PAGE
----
By Michael O’Brien
The statement by five Belgian unions (ACV Puls, BTB, BGTK and ACV–Transcom) in the transport sector that their members will refuse to handle arms destined for the Israeli state to be used in its genocidal assault on Gaza is a welcome, practical and necessary escalation. This was followed by similar actions have been organised by dockworkers in Catalonia.
Many unions and union federations internationally have produced statements opposing the slaughter and calling for a ceasefire. FORSA in Ireland made a substantial €100,000 donation to the UNICEF relief appeal for Gaza.
Some unions in Ireland and internationally have gone beyond that and endorsed and participated in the mass mobilisations in solidarity with the people of Gaza and directed criticism at their respective governments who have supported Israel or confined themselves to calls for the massacre to be conducted within ‘international law’.
Such participation by the trade union movement internationally in the street protests must continue and expand, and financial donations that provide any measure of relief are most welcome, but it is clear that the Israeli state is prepared to put up with widespread denunciation, which is why the step taken by the Belgian and Catalonian unions is so important.
Action – not just words
Actions such as those in Belgium have occurred in the past and even when initiated by small groups of workers, such as the Scottish Rolls Royce aircraft mechanics who refused to repair the fighter jets of the Pinochet regime (as recounted in the documentary Nae Pasaran), can have an impact.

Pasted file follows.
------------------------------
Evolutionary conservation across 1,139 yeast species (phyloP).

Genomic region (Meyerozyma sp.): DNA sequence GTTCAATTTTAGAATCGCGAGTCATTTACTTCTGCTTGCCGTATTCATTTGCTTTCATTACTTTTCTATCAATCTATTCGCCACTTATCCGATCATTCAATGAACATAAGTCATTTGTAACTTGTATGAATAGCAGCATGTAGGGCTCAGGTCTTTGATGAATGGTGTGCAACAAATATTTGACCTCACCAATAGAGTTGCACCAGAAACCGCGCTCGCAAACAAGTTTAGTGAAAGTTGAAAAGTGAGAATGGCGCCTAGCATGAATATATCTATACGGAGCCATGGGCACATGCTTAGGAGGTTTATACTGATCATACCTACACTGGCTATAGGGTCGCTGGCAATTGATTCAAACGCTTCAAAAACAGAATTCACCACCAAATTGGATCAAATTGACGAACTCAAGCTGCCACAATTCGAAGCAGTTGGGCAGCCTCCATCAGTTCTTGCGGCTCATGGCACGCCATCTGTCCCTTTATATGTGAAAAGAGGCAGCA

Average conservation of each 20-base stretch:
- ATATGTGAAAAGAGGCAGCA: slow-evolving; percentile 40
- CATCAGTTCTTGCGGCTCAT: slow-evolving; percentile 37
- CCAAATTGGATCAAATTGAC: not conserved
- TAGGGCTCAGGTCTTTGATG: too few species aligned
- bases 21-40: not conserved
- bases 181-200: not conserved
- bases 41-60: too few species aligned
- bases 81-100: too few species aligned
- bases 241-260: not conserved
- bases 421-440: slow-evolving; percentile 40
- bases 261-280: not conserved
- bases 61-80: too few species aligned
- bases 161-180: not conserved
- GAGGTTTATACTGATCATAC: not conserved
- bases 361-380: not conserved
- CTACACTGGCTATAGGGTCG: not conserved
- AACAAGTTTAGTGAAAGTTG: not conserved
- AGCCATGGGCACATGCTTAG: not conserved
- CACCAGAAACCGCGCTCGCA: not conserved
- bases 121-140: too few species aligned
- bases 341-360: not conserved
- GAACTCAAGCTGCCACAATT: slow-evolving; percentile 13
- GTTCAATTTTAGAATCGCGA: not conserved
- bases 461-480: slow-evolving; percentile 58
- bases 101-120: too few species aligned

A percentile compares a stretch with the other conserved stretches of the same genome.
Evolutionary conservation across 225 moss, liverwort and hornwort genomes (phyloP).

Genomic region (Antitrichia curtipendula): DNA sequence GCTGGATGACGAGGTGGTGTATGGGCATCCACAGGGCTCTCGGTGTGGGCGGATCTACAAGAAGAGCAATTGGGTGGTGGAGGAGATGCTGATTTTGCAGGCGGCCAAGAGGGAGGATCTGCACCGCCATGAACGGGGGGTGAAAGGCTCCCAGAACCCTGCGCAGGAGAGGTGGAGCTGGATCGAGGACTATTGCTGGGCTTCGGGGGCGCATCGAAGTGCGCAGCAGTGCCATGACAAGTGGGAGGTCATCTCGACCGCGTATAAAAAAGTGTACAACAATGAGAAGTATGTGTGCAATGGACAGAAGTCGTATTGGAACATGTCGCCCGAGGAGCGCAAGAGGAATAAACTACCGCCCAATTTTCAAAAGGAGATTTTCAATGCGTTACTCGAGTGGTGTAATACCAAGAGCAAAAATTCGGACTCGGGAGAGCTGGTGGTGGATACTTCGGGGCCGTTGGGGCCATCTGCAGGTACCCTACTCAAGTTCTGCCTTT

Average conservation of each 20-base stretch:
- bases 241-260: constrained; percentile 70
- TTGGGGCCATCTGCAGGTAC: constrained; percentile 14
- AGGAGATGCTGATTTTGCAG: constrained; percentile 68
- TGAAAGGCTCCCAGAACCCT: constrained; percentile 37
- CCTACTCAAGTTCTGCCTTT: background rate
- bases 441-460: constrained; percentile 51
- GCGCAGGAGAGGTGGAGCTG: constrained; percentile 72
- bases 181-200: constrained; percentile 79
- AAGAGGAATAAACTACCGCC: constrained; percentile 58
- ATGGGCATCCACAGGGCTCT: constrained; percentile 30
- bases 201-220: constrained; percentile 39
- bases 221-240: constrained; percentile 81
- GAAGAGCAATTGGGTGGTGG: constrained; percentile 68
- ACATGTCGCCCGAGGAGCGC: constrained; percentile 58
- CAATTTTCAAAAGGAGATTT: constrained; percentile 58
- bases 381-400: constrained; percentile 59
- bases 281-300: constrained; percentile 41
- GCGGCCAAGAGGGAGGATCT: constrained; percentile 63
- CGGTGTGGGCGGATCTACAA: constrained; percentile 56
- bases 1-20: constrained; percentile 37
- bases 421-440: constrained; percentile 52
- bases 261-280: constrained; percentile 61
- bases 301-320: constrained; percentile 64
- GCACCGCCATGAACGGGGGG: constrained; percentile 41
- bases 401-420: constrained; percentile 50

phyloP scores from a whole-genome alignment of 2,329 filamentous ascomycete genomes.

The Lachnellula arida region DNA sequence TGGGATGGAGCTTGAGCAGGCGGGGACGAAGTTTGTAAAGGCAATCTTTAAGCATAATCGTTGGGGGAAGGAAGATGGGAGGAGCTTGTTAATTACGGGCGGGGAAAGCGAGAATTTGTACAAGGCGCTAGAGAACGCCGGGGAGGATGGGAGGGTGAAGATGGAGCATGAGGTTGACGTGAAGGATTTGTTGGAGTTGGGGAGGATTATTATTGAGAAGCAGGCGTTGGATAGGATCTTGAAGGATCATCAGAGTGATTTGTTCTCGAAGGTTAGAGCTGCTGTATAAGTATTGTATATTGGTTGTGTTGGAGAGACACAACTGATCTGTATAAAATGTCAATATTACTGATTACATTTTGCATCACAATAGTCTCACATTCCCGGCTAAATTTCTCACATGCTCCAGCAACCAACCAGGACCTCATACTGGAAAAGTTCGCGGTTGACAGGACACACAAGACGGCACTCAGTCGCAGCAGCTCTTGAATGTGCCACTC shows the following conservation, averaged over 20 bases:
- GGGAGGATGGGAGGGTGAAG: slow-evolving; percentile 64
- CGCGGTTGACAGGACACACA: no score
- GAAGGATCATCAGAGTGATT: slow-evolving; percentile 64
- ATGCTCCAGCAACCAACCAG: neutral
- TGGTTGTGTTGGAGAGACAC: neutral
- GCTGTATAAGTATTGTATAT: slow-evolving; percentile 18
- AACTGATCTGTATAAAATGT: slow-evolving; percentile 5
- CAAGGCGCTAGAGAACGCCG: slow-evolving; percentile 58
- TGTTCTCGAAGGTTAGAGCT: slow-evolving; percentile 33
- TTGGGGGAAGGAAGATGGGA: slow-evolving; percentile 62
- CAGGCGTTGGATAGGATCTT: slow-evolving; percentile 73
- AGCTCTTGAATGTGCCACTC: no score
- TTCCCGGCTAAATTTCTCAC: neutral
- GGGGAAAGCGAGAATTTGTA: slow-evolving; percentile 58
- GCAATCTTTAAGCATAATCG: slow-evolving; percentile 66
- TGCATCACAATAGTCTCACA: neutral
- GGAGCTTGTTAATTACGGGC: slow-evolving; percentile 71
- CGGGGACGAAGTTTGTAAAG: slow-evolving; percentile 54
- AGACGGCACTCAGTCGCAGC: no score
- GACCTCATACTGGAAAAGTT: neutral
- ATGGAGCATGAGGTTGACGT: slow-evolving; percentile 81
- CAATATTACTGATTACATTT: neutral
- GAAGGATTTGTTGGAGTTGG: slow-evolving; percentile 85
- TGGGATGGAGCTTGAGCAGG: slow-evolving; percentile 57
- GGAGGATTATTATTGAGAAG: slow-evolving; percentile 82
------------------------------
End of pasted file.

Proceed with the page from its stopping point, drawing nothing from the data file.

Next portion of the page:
But such initiatives need to be generalised urgently. An appeal needs to be systematically made to all workers, above all unionised workers whose jobs are in any way serving the aims of the Israeli state in their genocide, to take the required action to prevent that from happening.
Any concern about the anti-trade union laws, which in many countries outlaw solidarity or ‘political’ industrial actions, should be over-ridden by the urgent need to end the slaughter. Global solidarity and motions to that effect are standard at trade union conferences, but it has typically only been in exceptional circumstances that the spirit of such motions has translated into industrial action as in the above case, or in the case of the Dunnes Stores anti-apartheid strike in Dublin in the 1980s.
Responsibility of trade unions
Workers will be far more confident taking this type of step if they know in advance that they have the support of their union. Therefore statements from unions who organise in the relevant sectors, taking their cue from what has happened in Belgium, should issue clear declarations that all such actions will be supported.
The trade union movements in a number of countries, particularly Britain, Germany and France, also need to forthrightly oppose attempts by the governments in those countries to curtail the rights of people to protest in solidarity with the Palestinian people and in opposition to the Israeli state.
This criminalisation of protest is emblematic of a general authoritarian turn by governments which, if unopposed, will be used more against the labour movement.